Adventists Leaders Call Catholic Claim 
Nothing More Than Tradition
 statement released by the Roman Catholic Church saying Protestant denominations are not true churches is drawing criticism from other faith groups, including Seventh-day Adventists, many who say the sentiments expressed are nothing new. 

The document, approved by Pope Benedict XVI July 10, said Protestant communities "cannot, according to Catholic doctrine, be called 'Churches' in the proper sense," lacking apostolic succession, or the ability to trace leadership back to Christ's original disciples. 

Adventist Church leaders said the statement merely clarified the Catholic Church's traditional position. "There's nothing surprising here," said Kwabena Donkor, associate director of the Biblical Research Institute, based at the General Conference. 

"Following Vatican II, the modernization meetings of the Catholic Church in the 1960s, some people had the impression that there were some significant changes in the Catholic Church," Donkor said. "But there hasn't been.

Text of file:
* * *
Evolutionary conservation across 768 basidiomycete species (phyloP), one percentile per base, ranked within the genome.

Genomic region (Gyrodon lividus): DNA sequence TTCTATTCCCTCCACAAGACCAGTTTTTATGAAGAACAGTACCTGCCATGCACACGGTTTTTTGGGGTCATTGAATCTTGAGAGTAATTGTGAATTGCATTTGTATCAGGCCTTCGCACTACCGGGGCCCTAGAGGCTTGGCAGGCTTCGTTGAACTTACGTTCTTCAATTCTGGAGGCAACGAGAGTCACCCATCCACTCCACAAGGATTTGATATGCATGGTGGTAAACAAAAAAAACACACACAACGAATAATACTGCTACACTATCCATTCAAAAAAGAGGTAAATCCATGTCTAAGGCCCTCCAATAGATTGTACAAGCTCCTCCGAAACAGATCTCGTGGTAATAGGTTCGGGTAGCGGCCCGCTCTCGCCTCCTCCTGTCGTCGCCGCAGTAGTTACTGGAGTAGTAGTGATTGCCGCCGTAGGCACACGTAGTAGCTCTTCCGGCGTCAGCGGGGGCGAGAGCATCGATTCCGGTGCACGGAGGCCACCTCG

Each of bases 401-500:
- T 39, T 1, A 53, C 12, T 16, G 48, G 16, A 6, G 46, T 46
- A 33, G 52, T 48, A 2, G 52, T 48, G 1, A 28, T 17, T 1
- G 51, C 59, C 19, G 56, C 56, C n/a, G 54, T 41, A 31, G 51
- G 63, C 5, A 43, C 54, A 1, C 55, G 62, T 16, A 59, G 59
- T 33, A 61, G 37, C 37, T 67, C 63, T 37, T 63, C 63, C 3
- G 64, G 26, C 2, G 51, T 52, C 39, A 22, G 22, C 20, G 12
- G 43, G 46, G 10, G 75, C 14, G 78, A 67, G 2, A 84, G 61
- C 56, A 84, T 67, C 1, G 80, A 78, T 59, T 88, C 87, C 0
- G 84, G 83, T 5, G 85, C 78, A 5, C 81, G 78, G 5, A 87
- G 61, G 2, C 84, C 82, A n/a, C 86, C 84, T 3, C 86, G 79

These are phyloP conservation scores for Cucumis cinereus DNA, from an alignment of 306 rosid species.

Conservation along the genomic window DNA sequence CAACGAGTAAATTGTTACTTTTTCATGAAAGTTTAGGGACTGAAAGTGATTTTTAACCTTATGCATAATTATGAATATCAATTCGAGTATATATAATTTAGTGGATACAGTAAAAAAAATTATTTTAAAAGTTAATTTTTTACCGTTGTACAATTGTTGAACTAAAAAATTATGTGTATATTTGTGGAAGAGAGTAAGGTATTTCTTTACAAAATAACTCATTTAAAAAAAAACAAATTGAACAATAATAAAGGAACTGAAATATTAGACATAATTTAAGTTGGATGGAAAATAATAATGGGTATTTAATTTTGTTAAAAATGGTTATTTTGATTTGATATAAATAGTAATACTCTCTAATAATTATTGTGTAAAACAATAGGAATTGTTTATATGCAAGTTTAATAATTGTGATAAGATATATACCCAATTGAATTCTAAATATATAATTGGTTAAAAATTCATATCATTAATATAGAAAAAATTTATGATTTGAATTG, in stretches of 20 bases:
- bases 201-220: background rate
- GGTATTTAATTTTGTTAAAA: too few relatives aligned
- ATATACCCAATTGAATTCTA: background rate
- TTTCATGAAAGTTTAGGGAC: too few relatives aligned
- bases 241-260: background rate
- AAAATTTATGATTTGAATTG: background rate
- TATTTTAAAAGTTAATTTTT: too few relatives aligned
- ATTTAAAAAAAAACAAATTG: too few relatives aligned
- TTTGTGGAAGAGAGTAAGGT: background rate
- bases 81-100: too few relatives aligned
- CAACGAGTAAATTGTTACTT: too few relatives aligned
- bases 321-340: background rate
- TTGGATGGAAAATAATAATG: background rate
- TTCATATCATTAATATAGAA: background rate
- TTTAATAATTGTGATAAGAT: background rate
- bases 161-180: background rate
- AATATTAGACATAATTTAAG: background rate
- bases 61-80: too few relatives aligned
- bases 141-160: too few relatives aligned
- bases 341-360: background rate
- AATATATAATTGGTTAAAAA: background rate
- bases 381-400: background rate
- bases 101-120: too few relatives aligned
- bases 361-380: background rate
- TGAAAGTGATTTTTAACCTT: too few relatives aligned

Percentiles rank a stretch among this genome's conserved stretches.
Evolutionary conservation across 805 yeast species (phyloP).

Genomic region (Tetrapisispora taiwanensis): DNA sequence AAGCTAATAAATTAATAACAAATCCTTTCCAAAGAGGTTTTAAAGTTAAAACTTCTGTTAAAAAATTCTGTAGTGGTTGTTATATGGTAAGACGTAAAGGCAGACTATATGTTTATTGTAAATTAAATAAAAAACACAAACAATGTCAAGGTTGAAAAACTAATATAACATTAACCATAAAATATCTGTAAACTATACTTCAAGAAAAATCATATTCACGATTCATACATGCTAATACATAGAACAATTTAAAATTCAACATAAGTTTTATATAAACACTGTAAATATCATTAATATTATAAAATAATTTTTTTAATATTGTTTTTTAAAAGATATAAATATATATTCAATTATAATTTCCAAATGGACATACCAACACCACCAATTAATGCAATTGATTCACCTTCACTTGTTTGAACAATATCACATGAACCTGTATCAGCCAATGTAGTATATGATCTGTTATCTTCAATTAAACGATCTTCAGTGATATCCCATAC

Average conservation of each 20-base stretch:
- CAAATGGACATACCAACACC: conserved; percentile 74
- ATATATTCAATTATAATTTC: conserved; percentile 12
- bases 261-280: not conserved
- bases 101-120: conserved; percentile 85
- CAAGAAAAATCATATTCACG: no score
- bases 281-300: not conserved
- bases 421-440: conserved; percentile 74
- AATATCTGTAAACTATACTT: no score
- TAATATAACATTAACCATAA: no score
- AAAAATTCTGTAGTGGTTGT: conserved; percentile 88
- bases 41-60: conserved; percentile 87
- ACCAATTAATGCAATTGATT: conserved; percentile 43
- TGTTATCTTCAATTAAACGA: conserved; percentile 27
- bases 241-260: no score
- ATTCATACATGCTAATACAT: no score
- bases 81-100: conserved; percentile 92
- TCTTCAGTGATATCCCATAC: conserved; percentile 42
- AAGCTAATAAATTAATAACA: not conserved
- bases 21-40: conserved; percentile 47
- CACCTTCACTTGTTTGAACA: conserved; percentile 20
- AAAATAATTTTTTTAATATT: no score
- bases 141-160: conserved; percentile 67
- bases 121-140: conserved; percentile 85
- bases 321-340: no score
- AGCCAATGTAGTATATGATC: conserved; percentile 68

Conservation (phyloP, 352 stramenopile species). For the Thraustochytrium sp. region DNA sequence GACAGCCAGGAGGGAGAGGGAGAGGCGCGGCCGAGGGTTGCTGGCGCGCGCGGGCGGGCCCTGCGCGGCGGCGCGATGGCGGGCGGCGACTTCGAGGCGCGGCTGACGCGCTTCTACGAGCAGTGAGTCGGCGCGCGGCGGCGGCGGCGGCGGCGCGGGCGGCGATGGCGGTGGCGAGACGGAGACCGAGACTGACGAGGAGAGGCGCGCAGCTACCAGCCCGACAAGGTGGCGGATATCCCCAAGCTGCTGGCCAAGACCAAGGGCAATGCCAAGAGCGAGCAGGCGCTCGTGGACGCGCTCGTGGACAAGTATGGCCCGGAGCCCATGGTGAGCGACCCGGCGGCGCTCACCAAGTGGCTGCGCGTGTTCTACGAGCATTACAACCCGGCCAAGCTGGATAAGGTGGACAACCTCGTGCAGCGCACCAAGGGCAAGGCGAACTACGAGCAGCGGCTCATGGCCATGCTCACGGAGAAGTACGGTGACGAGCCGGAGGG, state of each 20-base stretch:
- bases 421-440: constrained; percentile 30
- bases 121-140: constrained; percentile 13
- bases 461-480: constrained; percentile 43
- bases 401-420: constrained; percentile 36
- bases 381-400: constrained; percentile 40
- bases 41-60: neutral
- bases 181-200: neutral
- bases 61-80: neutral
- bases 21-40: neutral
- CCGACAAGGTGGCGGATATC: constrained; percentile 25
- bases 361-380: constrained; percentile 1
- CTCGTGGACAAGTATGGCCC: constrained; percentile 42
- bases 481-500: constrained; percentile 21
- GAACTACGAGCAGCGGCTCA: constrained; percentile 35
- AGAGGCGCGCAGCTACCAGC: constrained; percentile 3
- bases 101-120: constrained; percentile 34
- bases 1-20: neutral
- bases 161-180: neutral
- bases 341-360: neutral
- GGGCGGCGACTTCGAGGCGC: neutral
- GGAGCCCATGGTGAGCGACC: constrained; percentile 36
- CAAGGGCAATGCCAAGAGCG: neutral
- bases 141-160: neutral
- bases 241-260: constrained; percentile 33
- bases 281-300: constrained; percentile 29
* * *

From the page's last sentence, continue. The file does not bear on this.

"As Seventh-day Adventists, our understanding of the church is completely different," Donkor said. "We don't identify the church as being Christ with the pope as the head." 

"Such statements from the Vatican do not disappoint or affect Adventists," said John Graz, director of the Adventist Church's Public Affairs and Religious Liberty department. 

Graz said the Adventist Church has always been reluctant to join in the ecumenical movement but believes in "unity of spirit, unity of the scriptures and unity in love. "Adventists favor good relations and religious freedom for all," he said.

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